Ultimately, McDowell contends that the ideal creation implied by Gen 2:5–3:24 was one in which humankind would dwell alongside and in the presence of God, in the sacred space (garden). In an inversion of the mīs pî pīt pî and wpt-r rituals, the opening of the divine image's eyes resulted not in the installation of the image in this sacred space but, in making the image (too much) like the god, destroying the relationship and the requirement of humanity's expulsion. Unlike the divine images in Mesopotamia and Egypt, the divine image in Gen 2:5–3:24 is and must remain distinct from the deity.

The last major chapter addresses the relationship between Gen 1:1–2:3 and Gen 2:5–3:24. Regarding the former, McDowell suggests that the most provocative theological context for the priestly description of humanity as beṣelem ʾelōhîm would have been during a period of widespread Israelite use of cultic images, namely, the pre-exilic period, and that the account's implied universalism would not have fallen on receptive ears during the Babylonian exile. McDowell thus suggests a reconsideration of the date of Gen 1:1–2:3. Admitting an honest defeat as to the absolute date of composition for Gen 2:5–3:24, McDowell recalls the earlier argument regarding the tôledōt formulae and Gen 2:4 to suggest that it is the older of the two texts.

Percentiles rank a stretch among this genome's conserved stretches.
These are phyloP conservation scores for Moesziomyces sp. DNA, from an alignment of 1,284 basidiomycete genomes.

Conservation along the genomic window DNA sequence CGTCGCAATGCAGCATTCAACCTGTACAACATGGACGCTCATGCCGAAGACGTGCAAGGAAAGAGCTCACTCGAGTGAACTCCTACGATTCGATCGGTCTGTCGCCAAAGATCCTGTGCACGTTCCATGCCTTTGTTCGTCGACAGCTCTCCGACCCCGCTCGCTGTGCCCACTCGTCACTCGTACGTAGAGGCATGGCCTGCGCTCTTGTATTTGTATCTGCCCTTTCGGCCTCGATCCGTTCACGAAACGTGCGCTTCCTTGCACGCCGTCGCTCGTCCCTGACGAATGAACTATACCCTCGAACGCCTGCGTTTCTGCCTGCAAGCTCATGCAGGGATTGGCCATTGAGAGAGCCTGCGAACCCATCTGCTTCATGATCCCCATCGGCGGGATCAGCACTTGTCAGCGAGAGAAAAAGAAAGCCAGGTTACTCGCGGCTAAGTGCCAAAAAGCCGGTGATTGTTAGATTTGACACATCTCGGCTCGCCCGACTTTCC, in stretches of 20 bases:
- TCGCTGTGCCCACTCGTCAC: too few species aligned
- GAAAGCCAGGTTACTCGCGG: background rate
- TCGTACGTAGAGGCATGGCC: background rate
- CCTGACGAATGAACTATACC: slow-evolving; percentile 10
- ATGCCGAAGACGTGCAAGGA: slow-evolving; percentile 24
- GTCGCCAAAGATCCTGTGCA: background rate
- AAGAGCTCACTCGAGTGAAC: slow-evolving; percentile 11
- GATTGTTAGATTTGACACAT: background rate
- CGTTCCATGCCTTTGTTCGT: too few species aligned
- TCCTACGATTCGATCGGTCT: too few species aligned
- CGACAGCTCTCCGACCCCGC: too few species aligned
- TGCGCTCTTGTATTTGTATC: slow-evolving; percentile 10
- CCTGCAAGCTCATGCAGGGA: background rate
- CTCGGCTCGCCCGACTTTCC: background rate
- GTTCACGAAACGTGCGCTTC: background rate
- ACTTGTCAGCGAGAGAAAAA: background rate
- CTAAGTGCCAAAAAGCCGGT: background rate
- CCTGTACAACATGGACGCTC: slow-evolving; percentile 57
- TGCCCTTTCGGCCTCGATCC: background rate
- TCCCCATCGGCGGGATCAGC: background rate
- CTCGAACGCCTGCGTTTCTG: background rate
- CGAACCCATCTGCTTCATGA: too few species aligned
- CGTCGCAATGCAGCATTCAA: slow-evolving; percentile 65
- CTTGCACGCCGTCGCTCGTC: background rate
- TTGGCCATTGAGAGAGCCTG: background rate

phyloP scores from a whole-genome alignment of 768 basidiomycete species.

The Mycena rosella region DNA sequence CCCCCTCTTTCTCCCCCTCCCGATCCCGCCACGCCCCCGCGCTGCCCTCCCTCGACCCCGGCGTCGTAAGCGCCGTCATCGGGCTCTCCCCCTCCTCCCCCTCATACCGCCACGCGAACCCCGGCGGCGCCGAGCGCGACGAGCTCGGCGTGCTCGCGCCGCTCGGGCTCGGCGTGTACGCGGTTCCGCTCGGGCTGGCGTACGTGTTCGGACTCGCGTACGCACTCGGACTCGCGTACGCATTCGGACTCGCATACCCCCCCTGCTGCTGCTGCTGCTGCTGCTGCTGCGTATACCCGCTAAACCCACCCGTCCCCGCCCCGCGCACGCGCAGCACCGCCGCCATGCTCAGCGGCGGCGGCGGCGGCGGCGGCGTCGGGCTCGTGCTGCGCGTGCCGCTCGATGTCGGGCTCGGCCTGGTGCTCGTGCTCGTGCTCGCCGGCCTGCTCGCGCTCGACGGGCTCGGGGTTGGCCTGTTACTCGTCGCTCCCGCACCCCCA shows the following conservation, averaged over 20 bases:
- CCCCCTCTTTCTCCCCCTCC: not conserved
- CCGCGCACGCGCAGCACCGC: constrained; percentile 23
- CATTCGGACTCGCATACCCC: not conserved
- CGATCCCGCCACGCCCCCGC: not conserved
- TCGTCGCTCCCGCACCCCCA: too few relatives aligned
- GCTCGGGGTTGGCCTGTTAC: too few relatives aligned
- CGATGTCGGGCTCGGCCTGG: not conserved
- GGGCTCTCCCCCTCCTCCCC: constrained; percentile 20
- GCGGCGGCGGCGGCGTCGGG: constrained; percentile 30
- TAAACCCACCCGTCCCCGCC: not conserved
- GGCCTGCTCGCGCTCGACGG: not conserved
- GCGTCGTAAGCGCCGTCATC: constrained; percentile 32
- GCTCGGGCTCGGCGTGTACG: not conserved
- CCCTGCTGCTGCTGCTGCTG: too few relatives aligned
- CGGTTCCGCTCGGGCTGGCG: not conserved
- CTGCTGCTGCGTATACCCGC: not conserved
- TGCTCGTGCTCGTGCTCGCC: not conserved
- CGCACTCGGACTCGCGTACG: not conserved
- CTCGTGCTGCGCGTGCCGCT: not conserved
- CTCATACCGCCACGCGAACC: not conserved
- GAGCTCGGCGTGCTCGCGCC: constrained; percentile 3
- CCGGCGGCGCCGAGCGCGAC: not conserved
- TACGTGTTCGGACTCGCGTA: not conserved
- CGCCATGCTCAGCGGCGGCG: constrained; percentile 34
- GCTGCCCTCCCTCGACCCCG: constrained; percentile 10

The volume benefits from McDowell's clarity of expression and thought throughout, with the ancient Near Eastern material carefully and thoroughly presented in a manner that should be accessible even to those whose expertise does not extend to the relevant ritual texts. The argument for the relationship between these rituals and Gen 2:5–3:24—which McDowell concludes is probably if not provably historical, rather than merely typological—is a cumulative one rather than a case of a single smoking gun. Nevertheless, the comparison is sufficiently productive in its implications for the interpretation of Gen 2:5–3:24 as to warrant close attention to this work by scholars of both creation accounts. Not all will agree with McDowell's conclusions regarding the relative or absolute dates of either Gen 1:1–2:3 or Gen 2:5–3:24—one wonders, for example, whether the “democratisation” of royal sonship in Gen 1:26–27 would have been welcome in the monarchic period to which McDowell dates the priestly account—but these were rightly left by McDowell to the end; the success of the wider comparative endeavour neither hangs nor falls upon it.